I would have liked to have seen a working mom movie and book that really focuses on THISÂ paraphrasedÂ statement
“Without work, I’m not me…but without you, my family, I’m NOTHING.”
Because I think this probably holds a lot more truth for a lot more people than Kate Reddyâ€”print versionâ€”does.
It certainly does for me.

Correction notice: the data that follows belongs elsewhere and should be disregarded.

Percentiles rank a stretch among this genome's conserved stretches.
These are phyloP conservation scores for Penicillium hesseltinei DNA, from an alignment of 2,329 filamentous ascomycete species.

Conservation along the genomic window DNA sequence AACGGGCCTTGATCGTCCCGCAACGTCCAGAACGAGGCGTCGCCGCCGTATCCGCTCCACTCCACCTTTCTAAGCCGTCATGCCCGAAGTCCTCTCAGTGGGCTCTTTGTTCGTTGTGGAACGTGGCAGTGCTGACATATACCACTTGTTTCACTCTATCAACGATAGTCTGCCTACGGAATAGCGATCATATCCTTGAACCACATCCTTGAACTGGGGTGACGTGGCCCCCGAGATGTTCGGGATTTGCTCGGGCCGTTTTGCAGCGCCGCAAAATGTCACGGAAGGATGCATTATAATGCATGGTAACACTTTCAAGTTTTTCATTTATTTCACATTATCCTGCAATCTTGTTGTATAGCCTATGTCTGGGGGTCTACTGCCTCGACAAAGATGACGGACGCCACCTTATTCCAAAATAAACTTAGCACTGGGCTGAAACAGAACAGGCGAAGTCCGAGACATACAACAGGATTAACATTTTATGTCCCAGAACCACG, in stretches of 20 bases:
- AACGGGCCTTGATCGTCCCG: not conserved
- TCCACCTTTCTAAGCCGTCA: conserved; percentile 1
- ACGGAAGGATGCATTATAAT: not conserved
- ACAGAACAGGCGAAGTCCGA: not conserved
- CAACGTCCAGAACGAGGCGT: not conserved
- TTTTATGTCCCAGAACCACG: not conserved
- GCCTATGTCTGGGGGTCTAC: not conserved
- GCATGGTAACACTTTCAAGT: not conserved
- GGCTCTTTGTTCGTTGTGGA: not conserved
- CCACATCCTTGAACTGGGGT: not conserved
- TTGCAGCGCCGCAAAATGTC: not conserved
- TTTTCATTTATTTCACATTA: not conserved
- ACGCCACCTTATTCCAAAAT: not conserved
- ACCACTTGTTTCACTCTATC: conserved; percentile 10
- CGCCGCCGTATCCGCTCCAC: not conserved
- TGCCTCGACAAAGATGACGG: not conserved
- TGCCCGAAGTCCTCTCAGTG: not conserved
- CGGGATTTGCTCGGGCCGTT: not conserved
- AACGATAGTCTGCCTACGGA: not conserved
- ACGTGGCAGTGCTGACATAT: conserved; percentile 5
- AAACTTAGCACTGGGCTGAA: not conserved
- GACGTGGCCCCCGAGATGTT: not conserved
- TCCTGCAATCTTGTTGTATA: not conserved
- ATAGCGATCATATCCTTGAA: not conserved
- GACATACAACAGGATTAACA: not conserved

**So as I don’t insult any more people I will clarify that I think all moms are amazing. I don’t believe in mommy wars; i believe in respecting everyone. And it’s not a “stereotype” I am creating by talking about yoga pants and dvrs and volunteering. When I worked from home I did all of these things. I barely put on pants, did carpool in pjs andÂ caughtÂ up on my shows while I folded laundry and answered emails. If it sounds like aÂ stereotype, I apologize. I am speaking for myself,Â becauseÂ I did those things. I loved doing those things; I miss doing those things. And I’m not saying stay-at-home moms HAVE IT EASY, because they 100% do not. The months I spent at home were not easy. They were challengingâ€”in different ways that working in an office are challengingâ€”but still challenging.Â